One of the more infamous bailouts from the 2008 crash was the rescue of AIG, which saw its reputation severely tarnished during the crisis. With AIG now back on its feet, the insurance giant is spending a fair amount of money on an advertising campaign, running ads like these thanking America for saving the multi-billion dollar company.
There is, however, a little detail that the ad campaign doesn't mention: AIG is considering a lawsuit against the same United States government that saved it from collapse.
Behind the scenes, the restored insurance company is weighing whether to tell the government agencies that rescued it during the financial crisis: thanks, but you cheated our shareholders.
The board of A.I.G. will meet on Wednesday to consider joining a $25 billion shareholder lawsuit against the government, court records show. The lawsuit does not argue that government help was not needed. It contends that the onerous nature of the rescue -- the taking of what became a 92 percent stake in the company, the deal's high interest rates and the funneling of billions to the insurer's Wall Street clients -- deprived shareholders of tens of billions of dollars and violated the Fifth Amendment, which prohibits the taking of private property for "public use, without just compensation."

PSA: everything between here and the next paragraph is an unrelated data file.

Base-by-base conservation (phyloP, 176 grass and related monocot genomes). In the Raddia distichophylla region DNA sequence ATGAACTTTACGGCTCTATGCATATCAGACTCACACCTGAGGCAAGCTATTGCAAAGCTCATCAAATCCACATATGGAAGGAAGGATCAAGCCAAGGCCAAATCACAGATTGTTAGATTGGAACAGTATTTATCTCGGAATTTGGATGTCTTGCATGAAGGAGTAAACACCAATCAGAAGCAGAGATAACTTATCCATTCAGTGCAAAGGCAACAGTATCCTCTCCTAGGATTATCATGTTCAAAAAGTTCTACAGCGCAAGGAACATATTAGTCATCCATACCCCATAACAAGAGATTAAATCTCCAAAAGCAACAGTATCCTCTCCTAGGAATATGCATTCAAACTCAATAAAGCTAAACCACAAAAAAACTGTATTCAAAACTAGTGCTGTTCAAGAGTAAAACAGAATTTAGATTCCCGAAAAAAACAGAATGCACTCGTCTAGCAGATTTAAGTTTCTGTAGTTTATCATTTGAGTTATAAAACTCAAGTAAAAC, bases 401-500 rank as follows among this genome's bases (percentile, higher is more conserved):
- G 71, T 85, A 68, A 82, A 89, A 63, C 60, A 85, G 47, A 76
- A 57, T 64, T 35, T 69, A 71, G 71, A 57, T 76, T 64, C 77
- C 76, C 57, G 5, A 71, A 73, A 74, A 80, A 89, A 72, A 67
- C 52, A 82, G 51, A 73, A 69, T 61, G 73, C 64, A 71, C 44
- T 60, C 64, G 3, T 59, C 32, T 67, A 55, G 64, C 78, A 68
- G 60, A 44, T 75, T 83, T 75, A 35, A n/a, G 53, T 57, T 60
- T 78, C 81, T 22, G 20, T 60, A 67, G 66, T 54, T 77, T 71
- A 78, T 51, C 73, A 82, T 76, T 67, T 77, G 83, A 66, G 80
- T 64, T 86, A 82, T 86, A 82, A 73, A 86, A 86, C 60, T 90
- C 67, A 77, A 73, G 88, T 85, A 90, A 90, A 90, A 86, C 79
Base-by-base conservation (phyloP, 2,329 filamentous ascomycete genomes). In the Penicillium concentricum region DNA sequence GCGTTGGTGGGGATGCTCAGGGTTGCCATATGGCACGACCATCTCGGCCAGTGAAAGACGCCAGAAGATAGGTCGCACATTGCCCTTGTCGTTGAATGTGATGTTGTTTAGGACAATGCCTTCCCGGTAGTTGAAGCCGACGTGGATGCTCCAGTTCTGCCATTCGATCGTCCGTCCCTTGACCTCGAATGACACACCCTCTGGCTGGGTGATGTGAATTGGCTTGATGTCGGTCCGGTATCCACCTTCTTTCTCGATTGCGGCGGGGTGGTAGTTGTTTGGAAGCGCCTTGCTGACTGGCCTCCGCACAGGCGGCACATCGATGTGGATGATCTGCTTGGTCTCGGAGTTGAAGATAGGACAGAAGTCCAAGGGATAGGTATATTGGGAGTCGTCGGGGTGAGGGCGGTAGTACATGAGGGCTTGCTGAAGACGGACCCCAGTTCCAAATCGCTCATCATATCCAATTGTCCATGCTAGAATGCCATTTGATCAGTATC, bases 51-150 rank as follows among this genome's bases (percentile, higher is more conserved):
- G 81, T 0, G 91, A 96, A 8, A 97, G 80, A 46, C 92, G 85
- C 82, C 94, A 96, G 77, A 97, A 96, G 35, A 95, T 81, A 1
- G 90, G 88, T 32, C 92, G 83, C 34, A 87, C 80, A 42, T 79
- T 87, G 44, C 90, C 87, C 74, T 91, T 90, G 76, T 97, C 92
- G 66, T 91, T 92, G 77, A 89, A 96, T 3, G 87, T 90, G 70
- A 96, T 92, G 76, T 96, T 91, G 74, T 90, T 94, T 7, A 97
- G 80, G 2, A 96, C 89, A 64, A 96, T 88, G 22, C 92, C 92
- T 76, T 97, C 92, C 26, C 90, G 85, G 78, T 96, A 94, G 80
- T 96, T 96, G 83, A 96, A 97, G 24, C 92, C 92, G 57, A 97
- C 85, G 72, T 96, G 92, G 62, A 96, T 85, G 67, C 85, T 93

There are financial experts who can speak with more authority than I about the merits of the case. But at least on the surface, if AIG is concerned about its standing with the public, suing the United States because the insurer isn't satisfied with the way in which the government rescued the company probably isn't a great strategy.
Indeed, had it not been for the bailout AIG now sees as overly onerous, there wouldn't be an AIG to file a lawsuit at all.
Readers more familiar with finance litigation are invited to weigh in below, but from a distance, it appears AIG is pushing its luck. As Matt Yglesias added, "Common sense says that absent the bailout, AIG shareholders would have nothing at all today so they don't get to complain that they end up with less than they might have gotten under some alternate bailout. But obviously the law doesn't always follow common sense so I can't entirely exclude the possibility that there's a real case here."